Now, while the #MeToo movement highlights decades of pain associated with the struggles for gender equality in our societies, an unintended consequence of this breakthrough is that the plight of other minority groups, for example, ethnic minorities facing harassment in the workplace may be (unintentionally) overshadowed.13–15 Furthermore, racial harassment unlike the harassment of women, affects both sexes with relatively more predominance among men.9 Still, within this line of thinking, we can argue that the insurgence of #MeToo has also brought in its wake, a revival to fight discrimination and the implicit biases meted out to all minority groups in general.16 17 Although a lot has been learnt from the rise of the #MeToo movement, the issue of how to tackle implicit bias and unfair practices in academic medicine is still difficult and unclear. While the recipients of implicit bias feel its impact, the perpetrators of such prejudices lack the ability or willingness to recognise, let alone acknowledge their actions. Furthermore, the complexities inherent to the different contexts make it problematic if not impossible to call out racist behaviours, especially when the person calling it out is the subject at the receiving end.
To support individuals who are hurt, put down, marginalised and abused by bias, we need to recognise the consequences of these biases to them and the patients they serve. We also have to realise that there is a price to pay for racism and the unfair practices associated with it. This price includes the perpetuation of behaviours that do not align with the principles of a just culture and the marginalisation of particular groups within society. It means that there would be a poor representation of ethnic minorities in academic and healthcare sectors and a potential loss of highly qualified individuals from positions where they can contribute meaningfully to the system.9 13 There would also be a loss of diversity in the composition of teams and in the innovation that different individuals inject into academic and healthcare systems.13 On a personal level, there is the psychological stress that it will cost individual practitioners of colour. Therefore, like the #MeToo movement, we need to address the ‘elephant in the room’ regarding racism in our academic and healthcare institutions. We need to recognise and acknowledge the impact of implicit bias on black academics and healthcare professionals (in leadership positions).
As a clinician, educator and healthcare leader, I hold the firm belief that the foundation of exemplary leadership lies in our ability to demonstrate compassion and empathy. The evidence in the leadership literature supports this, showing that leaders who are compassionate, who have excellent communication skills and who demonstrate high emotional intelligence are very successful and are often the most effective leaders.7 18 19 The medical education literature also shows that compassionate and empathetic clinicians with excellent communication skills are often the ones that learners tend to associate with and regard as exemplary role models.20 21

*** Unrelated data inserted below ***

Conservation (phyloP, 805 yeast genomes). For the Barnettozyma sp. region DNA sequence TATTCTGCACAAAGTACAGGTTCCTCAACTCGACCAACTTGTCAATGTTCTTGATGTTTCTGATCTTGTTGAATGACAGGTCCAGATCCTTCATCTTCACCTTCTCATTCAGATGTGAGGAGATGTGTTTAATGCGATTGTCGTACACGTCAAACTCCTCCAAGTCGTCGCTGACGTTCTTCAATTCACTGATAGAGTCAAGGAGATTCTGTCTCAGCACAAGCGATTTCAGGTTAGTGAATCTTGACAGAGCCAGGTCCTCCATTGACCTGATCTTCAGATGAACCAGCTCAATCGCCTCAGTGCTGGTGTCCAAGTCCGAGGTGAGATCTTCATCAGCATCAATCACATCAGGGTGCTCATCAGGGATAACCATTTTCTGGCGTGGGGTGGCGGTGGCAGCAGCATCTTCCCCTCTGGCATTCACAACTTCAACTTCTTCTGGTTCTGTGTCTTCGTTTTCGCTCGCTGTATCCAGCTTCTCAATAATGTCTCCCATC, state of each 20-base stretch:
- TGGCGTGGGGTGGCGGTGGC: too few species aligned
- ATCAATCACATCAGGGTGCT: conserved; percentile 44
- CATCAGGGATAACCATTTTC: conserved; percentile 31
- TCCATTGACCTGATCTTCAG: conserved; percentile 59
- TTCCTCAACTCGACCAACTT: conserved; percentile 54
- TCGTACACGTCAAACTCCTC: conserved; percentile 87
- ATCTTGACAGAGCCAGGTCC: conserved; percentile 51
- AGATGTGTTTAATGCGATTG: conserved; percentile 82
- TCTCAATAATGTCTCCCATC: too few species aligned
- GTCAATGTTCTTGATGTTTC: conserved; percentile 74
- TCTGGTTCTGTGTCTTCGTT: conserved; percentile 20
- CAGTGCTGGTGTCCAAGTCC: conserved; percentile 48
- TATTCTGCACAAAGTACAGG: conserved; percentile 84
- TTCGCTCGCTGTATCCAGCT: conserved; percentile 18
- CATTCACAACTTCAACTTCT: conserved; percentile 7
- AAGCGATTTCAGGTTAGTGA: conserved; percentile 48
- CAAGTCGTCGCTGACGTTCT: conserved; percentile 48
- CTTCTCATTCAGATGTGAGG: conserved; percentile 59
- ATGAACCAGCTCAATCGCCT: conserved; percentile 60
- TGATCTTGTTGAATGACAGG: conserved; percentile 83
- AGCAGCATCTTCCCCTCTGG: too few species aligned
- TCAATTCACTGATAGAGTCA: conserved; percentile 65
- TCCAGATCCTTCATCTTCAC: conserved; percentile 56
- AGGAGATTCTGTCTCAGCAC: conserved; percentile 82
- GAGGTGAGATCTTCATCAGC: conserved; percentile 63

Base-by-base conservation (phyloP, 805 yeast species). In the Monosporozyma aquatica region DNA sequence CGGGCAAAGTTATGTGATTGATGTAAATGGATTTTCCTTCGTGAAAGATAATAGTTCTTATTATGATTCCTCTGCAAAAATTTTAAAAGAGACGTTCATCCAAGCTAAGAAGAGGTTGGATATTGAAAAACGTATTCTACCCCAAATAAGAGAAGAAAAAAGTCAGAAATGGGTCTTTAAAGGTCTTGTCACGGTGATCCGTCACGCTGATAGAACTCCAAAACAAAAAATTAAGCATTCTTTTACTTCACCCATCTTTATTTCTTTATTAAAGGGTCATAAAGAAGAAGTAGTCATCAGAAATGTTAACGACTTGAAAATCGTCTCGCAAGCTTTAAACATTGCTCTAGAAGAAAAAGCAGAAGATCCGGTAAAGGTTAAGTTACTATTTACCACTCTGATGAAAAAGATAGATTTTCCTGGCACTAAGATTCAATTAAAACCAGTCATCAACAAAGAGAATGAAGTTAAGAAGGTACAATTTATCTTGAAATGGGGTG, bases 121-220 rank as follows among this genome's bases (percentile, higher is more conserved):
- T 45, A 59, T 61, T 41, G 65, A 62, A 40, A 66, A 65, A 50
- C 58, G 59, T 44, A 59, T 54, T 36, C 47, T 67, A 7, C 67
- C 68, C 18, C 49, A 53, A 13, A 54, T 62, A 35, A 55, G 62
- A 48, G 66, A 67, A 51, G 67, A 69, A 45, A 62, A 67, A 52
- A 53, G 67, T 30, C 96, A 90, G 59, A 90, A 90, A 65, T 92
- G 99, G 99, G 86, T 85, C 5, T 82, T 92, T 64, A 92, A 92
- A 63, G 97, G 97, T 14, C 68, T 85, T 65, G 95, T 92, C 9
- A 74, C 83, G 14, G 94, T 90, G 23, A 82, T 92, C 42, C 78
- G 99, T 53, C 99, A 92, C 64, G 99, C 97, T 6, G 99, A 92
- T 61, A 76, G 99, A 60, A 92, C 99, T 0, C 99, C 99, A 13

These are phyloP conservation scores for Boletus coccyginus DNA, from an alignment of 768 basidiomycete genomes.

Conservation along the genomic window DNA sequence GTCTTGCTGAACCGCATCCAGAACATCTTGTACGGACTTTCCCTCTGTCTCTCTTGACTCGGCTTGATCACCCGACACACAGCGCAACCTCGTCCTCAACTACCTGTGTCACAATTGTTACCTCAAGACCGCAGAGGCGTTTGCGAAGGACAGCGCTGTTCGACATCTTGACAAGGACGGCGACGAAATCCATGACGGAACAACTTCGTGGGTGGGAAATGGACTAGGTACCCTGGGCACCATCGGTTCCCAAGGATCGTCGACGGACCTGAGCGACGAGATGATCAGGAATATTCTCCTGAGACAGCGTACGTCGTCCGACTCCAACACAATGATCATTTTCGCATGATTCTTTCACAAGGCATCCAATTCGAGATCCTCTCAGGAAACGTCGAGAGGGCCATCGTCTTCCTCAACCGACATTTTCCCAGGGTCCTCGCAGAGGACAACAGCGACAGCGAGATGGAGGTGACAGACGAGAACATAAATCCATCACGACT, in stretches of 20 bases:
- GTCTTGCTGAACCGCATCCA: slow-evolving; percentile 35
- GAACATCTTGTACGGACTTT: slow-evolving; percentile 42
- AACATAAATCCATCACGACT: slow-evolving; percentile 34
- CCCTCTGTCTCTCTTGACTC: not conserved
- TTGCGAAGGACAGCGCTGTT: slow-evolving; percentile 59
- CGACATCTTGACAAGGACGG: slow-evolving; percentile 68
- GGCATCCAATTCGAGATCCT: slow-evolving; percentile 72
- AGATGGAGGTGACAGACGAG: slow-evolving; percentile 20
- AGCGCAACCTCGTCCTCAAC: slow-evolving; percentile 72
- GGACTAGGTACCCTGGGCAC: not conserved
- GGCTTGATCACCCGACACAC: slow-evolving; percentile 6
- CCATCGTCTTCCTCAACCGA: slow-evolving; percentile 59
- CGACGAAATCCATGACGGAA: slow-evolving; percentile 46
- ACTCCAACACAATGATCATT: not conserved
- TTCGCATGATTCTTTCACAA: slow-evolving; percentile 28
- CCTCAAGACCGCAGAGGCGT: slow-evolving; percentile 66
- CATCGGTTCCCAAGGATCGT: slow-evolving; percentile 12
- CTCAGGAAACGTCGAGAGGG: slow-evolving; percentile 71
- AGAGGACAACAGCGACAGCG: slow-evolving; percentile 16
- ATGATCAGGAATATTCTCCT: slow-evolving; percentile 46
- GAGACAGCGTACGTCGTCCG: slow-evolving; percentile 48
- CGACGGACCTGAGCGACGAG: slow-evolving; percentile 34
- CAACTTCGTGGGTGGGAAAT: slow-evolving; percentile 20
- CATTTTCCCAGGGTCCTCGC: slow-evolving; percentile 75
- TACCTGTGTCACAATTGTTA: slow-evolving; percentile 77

Although the awareness of racism exists in many organisations, the actions being taken to bridge the divide in terms of opportunities for growth and participation are still insufficient. A few actions that can be taken to start the conversation however include embracing the lessons from the way women in academia and healthcare have tackled the imbalance. We can recruit experiences from the #MeToo movement to support the plight of black minorities (#UsToo) who are aspiring for promotion or leadership roles through coaching. We need to create a ‘just’ community of practice, where unbiased meritocracy forms the motor that drives selection of candidates for academic promotion and job appointments. Healthcare systems need to recruit more compassionate leaders with the capacity to serve their constituencies humbly and lead their teams with their hearts and heads (humble leadership).
Moving forward, we need a community of practice that embraces meritocracy and inclusiveness and ensures a just culture of practice. As healthcare leaders, we need to embrace ‘leading with compassion’ unflinchingly, knowing that it would always get us the results that will stand the test of time. Finally, for the benefit of all, we need to acknowledge the mechanisms of implicit bias and find ways to prevent the potential harm it causes our patients and care providers.
The author wishes to thank Professor Deepak Dath (McMaster University, Hamilton, California, USA) for critically reviewing and providing helpful suggestions to the initial draft of this manuscript.
Contributors JB actively contributed to the conception, design, writing and critical review of this manuscript before submission. All those listed as authors qualify for authorship.
Funding The authors have not declared a specific grant for this research from any funding agency in the public, commercial or not-for-profit sectors.
Disclaimer This paper has not been published or submitted elsewhere.
Competing interests None declared.
Patient consent for publication Not required.
Provenance and peer review Not commissioned; externally peer reviewed.